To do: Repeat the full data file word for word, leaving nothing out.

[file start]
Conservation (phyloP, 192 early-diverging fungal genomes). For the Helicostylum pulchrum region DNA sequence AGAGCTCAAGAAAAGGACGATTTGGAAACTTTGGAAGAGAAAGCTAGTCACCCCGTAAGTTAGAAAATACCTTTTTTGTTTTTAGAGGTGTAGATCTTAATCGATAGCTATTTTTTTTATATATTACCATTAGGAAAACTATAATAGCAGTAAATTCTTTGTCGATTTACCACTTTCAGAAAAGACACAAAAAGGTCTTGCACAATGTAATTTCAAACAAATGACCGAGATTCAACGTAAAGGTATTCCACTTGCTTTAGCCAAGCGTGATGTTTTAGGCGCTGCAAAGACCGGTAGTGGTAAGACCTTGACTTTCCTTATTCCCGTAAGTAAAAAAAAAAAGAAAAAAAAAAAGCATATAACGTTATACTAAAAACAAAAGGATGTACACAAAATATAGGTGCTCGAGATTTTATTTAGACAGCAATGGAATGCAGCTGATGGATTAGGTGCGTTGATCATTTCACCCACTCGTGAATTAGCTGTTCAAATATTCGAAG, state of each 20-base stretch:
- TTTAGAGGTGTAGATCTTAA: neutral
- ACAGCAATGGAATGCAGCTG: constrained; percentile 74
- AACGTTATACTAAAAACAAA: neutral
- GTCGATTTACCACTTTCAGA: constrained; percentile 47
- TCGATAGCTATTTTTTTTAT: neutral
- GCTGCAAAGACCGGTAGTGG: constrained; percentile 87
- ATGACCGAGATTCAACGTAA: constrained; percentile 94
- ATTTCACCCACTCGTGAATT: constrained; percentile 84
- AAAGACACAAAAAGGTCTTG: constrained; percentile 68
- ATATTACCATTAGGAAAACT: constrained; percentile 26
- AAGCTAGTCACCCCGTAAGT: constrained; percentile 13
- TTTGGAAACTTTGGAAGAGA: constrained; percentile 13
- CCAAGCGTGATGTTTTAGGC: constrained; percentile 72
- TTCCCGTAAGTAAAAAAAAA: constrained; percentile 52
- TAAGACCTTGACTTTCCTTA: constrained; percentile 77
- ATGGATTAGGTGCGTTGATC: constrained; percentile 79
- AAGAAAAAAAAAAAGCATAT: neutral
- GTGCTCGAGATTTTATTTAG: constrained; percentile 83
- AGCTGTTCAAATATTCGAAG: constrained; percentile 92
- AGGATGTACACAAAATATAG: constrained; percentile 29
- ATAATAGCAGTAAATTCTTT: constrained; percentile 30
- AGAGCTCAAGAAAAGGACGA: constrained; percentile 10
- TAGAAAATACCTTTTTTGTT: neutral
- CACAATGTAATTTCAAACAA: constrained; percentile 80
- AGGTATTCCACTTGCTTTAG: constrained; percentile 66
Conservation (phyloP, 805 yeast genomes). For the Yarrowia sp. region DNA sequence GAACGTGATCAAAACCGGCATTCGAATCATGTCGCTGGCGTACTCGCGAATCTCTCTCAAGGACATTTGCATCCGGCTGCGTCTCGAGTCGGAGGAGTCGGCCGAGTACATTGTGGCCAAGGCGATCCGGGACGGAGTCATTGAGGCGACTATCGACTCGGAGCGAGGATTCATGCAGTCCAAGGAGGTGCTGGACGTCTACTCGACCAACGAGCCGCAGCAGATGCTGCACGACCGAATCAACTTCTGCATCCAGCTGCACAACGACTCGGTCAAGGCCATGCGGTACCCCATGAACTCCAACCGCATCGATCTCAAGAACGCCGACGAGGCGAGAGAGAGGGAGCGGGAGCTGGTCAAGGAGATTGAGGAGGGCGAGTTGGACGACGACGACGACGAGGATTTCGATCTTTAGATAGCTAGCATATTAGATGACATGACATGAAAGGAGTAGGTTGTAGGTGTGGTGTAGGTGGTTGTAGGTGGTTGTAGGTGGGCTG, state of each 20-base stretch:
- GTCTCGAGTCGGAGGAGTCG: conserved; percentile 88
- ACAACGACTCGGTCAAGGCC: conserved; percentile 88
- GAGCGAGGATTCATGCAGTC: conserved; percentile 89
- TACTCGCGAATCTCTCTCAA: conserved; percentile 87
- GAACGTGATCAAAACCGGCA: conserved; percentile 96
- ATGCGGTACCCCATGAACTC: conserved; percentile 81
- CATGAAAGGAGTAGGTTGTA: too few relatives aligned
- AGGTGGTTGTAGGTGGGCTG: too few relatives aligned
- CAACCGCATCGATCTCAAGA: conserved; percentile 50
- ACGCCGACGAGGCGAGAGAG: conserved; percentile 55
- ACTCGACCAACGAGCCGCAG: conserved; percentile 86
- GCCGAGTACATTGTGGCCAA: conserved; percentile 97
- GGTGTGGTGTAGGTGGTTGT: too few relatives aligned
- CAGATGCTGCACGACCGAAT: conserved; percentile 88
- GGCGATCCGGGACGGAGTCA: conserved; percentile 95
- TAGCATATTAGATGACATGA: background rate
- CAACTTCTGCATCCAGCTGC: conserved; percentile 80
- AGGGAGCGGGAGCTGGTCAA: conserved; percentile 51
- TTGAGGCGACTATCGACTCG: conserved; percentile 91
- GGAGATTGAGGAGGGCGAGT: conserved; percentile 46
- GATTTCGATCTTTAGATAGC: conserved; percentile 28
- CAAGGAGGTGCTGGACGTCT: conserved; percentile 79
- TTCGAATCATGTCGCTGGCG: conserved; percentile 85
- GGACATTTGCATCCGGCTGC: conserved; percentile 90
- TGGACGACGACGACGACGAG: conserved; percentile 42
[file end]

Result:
Conservation (phyloP, 192 early-diverging fungal genomes). For the Helicostylum pulchrum region DNA sequence AGAGCTCAAGAAAAGGACGATTTGGAAACTTTGGAAGAGAAAGCTAGTCACCCCGTAAGTTAGAAAATACCTTTTTTGTTTTTAGAGGTGTAGATCTTAATCGATAGCTATTTTTTTTATATATTACCATTAGGAAAACTATAATAGCAGTAAATTCTTTGTCGATTTACCACTTTCAGAAAAGACACAAAAAGGTCTTGCACAATGTAATTTCAAACAAATGACCGAGATTCAACGTAAAGGTATTCCACTTGCTTTAGCCAAGCGTGATGTTTTAGGCGCTGCAAAGACCGGTAGTGGTAAGACCTTGACTTTCCTTATTCCCGTAAGTAAAAAAAAAAAGAAAAAAAAAAAGCATATAACGTTATACTAAAAACAAAAGGATGTACACAAAATATAGGTGCTCGAGATTTTATTTAGACAGCAATGGAATGCAGCTGATGGATTAGGTGCGTTGATCATTTCACCCACTCGTGAATTAGCTGTTCAAATATTCGAAG, state of each 20-base stretch:
- TTTAGAGGTGTAGATCTTAA: neutral
- ACAGCAATGGAATGCAGCTG: constrained; percentile 74
- AACGTTATACTAAAAACAAA: neutral
- GTCGATTTACCACTTTCAGA: constrained; percentile 47
- TCGATAGCTATTTTTTTTAT: neutral
- GCTGCAAAGACCGGTAGTGG: constrained; percentile 87
- ATGACCGAGATTCAACGTAA: constrained; percentile 94
- ATTTCACCCACTCGTGAATT: constrained; percentile 84
- AAAGACACAAAAAGGTCTTG: constrained; percentile 68
- ATATTACCATTAGGAAAACT: constrained; percentile 26
- AAGCTAGTCACCCCGTAAGT: constrained; percentile 13
- TTTGGAAACTTTGGAAGAGA: constrained; percentile 13
- CCAAGCGTGATGTTTTAGGC: constrained; percentile 72
- TTCCCGTAAGTAAAAAAAAA: constrained; percentile 52
- TAAGACCTTGACTTTCCTTA: constrained; percentile 77
- ATGGATTAGGTGCGTTGATC: constrained; percentile 79
- AAGAAAAAAAAAAAGCATAT: neutral
- GTGCTCGAGATTTTATTTAG: constrained; percentile 83
- AGCTGTTCAAATATTCGAAG: constrained; percentile 92
- AGGATGTACACAAAATATAG: constrained; percentile 29
- ATAATAGCAGTAAATTCTTT: constrained; percentile 30
- AGAGCTCAAGAAAAGGACGA: constrained; percentile 10
- TAGAAAATACCTTTTTTGTT: neutral
- CACAATGTAATTTCAAACAA: constrained; percentile 80
- AGGTATTCCACTTGCTTTAG: constrained; percentile 66
Conservation (phyloP, 805 yeast genomes). For the Yarrowia sp. region DNA sequence GAACGTGATCAAAACCGGCATTCGAATCATGTCGCTGGCGTACTCGCGAATCTCTCTCAAGGACATTTGCATCCGGCTGCGTCTCGAGTCGGAGGAGTCGGCCGAGTACATTGTGGCCAAGGCGATCCGGGACGGAGTCATTGAGGCGACTATCGACTCGGAGCGAGGATTCATGCAGTCCAAGGAGGTGCTGGACGTCTACTCGACCAACGAGCCGCAGCAGATGCTGCACGACCGAATCAACTTCTGCATCCAGCTGCACAACGACTCGGTCAAGGCCATGCGGTACCCCATGAACTCCAACCGCATCGATCTCAAGAACGCCGACGAGGCGAGAGAGAGGGAGCGGGAGCTGGTCAAGGAGATTGAGGAGGGCGAGTTGGACGACGACGACGACGAGGATTTCGATCTTTAGATAGCTAGCATATTAGATGACATGACATGAAAGGAGTAGGTTGTAGGTGTGGTGTAGGTGGTTGTAGGTGGTTGTAGGTGGGCTG, state of each 20-base stretch:
- GTCTCGAGTCGGAGGAGTCG: conserved; percentile 88
- ACAACGACTCGGTCAAGGCC: conserved; percentile 88
- GAGCGAGGATTCATGCAGTC: conserved; percentile 89
- TACTCGCGAATCTCTCTCAA: conserved; percentile 87
- GAACGTGATCAAAACCGGCA: conserved; percentile 96
- ATGCGGTACCCCATGAACTC: conserved; percentile 81
- CATGAAAGGAGTAGGTTGTA: too few relatives aligned
- AGGTGGTTGTAGGTGGGCTG: too few relatives aligned
- CAACCGCATCGATCTCAAGA: conserved; percentile 50
- ACGCCGACGAGGCGAGAGAG: conserved; percentile 55
- ACTCGACCAACGAGCCGCAG: conserved; percentile 86
- GCCGAGTACATTGTGGCCAA: conserved; percentile 97
- GGTGTGGTGTAGGTGGTTGT: too few relatives aligned
- CAGATGCTGCACGACCGAAT: conserved; percentile 88
- GGCGATCCGGGACGGAGTCA: conserved; percentile 95
- TAGCATATTAGATGACATGA: background rate
- CAACTTCTGCATCCAGCTGC: conserved; percentile 80
- AGGGAGCGGGAGCTGGTCAA: conserved; percentile 51
- TTGAGGCGACTATCGACTCG: conserved; percentile 91
- GGAGATTGAGGAGGGCGAGT: conserved; percentile 46
- GATTTCGATCTTTAGATAGC: conserved; percentile 28
- CAAGGAGGTGCTGGACGTCT: conserved; percentile 79
- TTCGAATCATGTCGCTGGCG: conserved; percentile 85
- GGACATTTGCATCCGGCTGC: conserved; percentile 90
- TGGACGACGACGACGACGAG: conserved; percentile 42